In public speaking a properly placed pause often is the most powerful statement. The same thing is true in conversation. Sometimes a well placed pause screams loudest. The silence of our friends can cause us to feel betrayed or abandoned. Great injustices are often permitted when good people remain silent. Our folk language puts it best, silence gives consent.

I have more than a little remorse for words that I have spoken in anger, frustration, jealously or fear, but I have more remorse for the words that I have not spoken. We often sooth ourselves by saying, he knows how I feel or she knows how much I care. How are they to know unless we tell them? Most of us are not very skilled at mind reading.

Last Sunday I sat silently as gays were maligned. I told myself that if I spoke up it would only make the situation worse. Twice this past week well educated friends called the president of these United States either a Muslin or a Muslin sympathizer. On one of those times I spoke up and said that there might be many things to criticize the president about, but to question his religion was out of bounds; however on the second occurrence I remained silent. In both cases of my silence, I was put on trial by the words of Dr. King. I tried to convince myself that I had done the right thing and that nothing I said would change any minds and might possibly cost me some friendships. Deep down I know that I failed my responsibility.

Denise George’s has written a disturbing book, While the World Watched: A Birmingham Bombing Survivor Comes of Age during the Civil Rights Movement (Tyndale House, 2011). Her book describes in horrifying detail the bombing of the Sixteenth Street Baptist Church in Birmingham in 1963. It recalls a time of great silence by white churches some black churches and the Christian community at large. Many prestigious church leaders encouraged Dr. King to soft peddle his rhetoric and call off or delay the demonstrations. Dr. King courageously decided not to heed their advice.

Speaking up is often very costly, but not speaking up may be even more costly. I recently sat quietly while Christian leaders involved in a laudable mission project talked about the very people they were helping in the most derogatory terms. They are doing the right things, but their attitude contradicts their actions. Why did I remain silent?

Too often I am content to stay on the sidelines and not become involved in the great and small issues of the day. Where is the boldness I demand from others?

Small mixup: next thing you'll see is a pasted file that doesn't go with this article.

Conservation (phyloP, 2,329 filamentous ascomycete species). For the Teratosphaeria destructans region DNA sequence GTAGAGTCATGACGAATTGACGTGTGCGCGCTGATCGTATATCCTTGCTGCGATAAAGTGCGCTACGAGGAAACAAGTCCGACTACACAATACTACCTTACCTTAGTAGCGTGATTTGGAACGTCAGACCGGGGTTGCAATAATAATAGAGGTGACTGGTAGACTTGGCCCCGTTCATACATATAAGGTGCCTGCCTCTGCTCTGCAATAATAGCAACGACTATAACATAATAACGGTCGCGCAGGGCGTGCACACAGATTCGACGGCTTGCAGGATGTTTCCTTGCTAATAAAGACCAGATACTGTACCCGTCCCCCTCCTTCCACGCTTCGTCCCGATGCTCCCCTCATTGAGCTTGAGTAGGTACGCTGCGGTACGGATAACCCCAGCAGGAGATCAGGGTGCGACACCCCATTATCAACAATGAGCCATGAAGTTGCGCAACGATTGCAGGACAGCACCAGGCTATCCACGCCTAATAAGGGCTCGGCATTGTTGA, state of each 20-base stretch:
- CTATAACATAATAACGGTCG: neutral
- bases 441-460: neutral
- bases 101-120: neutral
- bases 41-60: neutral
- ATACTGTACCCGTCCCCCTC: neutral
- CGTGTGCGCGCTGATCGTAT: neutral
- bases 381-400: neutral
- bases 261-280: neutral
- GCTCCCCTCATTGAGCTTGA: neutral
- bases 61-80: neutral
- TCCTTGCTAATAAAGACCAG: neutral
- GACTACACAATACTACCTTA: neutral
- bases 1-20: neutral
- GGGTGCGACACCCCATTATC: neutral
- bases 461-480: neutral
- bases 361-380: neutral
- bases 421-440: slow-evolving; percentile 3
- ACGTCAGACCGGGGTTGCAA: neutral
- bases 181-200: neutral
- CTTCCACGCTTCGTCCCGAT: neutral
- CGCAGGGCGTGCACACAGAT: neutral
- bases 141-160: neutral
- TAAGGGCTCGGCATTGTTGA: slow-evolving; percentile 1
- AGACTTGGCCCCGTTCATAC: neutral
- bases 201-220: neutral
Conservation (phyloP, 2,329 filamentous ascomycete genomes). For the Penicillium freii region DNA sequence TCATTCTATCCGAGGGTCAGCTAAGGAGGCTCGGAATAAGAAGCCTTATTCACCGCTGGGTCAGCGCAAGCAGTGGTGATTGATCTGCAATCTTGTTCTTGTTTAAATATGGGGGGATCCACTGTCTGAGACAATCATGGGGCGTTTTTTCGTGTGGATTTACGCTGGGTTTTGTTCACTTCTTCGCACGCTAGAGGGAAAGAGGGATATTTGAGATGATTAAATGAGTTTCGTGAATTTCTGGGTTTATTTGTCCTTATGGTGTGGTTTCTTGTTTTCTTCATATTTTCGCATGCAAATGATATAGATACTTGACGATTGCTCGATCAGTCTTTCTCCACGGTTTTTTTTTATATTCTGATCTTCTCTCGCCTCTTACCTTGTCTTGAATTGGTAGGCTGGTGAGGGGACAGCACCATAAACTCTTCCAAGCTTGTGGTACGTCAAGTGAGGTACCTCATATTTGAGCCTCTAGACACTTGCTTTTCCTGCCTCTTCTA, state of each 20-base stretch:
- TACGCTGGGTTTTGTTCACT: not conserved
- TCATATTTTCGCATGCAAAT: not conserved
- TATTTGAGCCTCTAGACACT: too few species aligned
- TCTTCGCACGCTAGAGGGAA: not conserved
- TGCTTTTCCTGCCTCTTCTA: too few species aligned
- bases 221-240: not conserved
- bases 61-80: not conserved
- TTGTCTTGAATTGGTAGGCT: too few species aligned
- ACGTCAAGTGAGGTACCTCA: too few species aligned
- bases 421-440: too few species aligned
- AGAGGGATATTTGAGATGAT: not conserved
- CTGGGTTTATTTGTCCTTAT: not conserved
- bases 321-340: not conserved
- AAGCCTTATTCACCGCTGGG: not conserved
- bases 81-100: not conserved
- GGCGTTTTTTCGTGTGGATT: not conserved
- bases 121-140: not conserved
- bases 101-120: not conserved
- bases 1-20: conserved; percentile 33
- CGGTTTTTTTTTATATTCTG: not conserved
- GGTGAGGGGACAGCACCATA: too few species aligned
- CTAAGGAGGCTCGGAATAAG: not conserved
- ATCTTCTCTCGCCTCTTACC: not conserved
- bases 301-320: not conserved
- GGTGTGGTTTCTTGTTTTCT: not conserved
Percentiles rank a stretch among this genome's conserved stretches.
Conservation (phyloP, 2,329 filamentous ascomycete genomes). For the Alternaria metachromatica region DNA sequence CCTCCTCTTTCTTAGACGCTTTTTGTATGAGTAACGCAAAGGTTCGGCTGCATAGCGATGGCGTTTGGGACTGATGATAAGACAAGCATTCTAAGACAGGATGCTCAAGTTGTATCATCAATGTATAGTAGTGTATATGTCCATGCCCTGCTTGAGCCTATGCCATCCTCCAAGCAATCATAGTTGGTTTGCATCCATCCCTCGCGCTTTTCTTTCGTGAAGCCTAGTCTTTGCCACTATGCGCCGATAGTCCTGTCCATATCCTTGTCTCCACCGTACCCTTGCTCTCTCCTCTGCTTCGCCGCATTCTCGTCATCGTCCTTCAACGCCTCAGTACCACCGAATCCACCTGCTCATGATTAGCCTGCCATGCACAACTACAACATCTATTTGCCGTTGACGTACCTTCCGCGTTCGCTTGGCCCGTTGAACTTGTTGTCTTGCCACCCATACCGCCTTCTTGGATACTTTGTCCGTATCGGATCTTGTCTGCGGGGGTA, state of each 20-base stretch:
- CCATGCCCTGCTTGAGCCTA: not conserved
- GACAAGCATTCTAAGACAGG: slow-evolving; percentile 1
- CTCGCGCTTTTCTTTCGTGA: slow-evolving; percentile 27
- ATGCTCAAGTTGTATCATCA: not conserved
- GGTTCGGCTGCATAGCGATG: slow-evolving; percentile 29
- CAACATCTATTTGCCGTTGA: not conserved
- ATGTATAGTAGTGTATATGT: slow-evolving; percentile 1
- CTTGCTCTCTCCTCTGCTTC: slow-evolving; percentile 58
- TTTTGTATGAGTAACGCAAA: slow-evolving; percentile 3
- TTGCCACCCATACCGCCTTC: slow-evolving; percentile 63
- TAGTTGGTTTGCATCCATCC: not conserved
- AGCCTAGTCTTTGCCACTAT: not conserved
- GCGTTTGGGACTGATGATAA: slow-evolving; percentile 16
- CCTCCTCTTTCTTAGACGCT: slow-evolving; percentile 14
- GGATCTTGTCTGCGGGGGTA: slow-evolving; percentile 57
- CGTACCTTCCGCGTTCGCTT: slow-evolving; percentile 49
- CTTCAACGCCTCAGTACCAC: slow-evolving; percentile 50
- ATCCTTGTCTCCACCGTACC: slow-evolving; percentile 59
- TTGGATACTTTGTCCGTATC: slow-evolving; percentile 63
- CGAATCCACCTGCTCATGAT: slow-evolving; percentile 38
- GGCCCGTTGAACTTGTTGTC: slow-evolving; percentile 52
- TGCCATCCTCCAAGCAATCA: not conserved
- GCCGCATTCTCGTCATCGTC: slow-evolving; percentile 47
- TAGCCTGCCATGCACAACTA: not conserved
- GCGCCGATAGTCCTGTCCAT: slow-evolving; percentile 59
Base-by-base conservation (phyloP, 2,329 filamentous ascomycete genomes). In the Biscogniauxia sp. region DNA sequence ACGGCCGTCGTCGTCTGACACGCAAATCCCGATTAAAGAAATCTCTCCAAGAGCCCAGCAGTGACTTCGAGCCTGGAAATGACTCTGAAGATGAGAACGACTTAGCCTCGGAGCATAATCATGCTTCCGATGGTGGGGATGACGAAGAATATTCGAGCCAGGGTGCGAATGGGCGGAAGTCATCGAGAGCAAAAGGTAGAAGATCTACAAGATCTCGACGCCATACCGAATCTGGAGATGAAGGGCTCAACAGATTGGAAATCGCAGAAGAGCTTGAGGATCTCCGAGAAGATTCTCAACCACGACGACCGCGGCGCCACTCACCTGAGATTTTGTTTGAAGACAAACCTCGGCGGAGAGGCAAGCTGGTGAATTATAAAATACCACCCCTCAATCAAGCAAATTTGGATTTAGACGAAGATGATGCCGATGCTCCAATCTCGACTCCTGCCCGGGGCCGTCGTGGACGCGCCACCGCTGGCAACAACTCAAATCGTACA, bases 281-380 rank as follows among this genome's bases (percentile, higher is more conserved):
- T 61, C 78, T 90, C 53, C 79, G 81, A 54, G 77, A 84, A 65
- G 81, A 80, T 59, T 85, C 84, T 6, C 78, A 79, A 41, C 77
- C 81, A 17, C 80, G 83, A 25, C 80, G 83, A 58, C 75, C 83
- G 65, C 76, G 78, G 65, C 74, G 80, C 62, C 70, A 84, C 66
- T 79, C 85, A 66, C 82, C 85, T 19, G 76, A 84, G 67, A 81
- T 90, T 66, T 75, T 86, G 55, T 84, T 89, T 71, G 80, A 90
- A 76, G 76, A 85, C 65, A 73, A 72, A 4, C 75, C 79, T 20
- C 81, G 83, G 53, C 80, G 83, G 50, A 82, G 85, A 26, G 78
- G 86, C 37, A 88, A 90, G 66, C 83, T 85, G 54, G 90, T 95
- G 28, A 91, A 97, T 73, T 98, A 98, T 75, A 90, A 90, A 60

Archbishop Oscar Romero Prayer: A Step Along The Way

It helps, now and then, to step back and take a long view.

The kingdom is not only beyond our efforts, it is even beyond our vision.We accomplish in our lifetime only a tiny fraction of the magnificent
enterprise that is God’s work. Nothing we do is complete, which is a way of
saying that the Kingdom always lies beyond us.

No statement says all that could be said.

No prayer fully expresses our faith.

No confession brings perfection.

No pastoral visit brings wholeness.

No program accomplishes the Church’s mission.

No set of goals and objectives includes everything.

This is what we are about.

We plant the seeds that one day will grow.

We water seeds already planted, knowing that they hold future promise.

We lay foundations that will need further development.

We provide yeast that produces far beyond our capabilities.

We cannot do everything, and there is a sense of liberation in realizing that.

This enables us to do something, and to do it very well.

It may be incomplete, but it is a beginning, a step along the way, an
opportunity for the Lord’s grace to enter and do the rest.

We may never see the end results, but that is the difference between the master
builder and the worker.

We are workers, not master builders; ministers, not messiahs.

We are prophets of a future not our own.


Bishop Ken Untener of Saginaw
*This prayer was composed by Bishop Ken Untener of Saginaw, drafted for a homily by Card. John Dearden in Nov. 1979 for a celebration of departed priests. As a reflection on the anniversary of the martyrdom of Bishop Romero, Bishop Untener included in a reflection book a passage titled “The mystery of the Romero Prayer.” The mystery is that the words of the prayer are attributed to Oscar Romero, but they were never spoken by him.